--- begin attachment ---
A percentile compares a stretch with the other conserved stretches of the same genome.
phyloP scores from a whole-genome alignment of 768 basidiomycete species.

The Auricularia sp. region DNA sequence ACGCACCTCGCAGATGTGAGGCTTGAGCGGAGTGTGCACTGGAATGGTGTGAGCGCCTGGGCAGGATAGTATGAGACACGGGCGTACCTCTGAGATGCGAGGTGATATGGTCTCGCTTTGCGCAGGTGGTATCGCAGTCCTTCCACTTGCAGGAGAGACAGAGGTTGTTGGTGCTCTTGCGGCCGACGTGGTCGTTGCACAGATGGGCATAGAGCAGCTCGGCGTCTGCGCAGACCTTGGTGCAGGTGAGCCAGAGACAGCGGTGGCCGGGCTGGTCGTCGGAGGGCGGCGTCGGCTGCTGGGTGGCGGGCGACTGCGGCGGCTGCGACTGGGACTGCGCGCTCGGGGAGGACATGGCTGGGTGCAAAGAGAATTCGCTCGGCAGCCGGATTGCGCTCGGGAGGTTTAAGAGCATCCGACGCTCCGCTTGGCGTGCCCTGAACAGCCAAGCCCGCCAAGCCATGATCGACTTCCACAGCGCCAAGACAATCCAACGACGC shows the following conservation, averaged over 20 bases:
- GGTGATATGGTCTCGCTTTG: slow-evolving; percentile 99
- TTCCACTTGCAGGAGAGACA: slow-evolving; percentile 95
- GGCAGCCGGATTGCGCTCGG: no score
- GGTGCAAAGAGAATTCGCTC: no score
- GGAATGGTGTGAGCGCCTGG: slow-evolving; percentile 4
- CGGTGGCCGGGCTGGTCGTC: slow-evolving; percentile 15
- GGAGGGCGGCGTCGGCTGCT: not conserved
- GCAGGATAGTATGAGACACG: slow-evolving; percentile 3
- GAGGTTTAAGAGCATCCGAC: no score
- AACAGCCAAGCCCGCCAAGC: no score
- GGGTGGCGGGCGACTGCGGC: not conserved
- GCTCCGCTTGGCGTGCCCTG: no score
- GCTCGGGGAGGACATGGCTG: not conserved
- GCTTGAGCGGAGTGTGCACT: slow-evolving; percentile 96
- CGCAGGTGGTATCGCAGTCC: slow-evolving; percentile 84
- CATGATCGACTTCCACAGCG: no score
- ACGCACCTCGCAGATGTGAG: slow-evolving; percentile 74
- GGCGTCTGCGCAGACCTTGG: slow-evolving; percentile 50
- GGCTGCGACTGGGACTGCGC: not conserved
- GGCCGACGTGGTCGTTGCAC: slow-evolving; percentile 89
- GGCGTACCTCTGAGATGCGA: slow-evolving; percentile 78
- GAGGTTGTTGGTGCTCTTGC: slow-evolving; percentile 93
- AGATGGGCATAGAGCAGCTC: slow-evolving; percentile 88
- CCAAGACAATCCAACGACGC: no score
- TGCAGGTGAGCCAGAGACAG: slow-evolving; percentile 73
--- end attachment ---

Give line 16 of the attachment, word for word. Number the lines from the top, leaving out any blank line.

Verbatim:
- GCTCGGGGAGGACATGGCTG: not conserved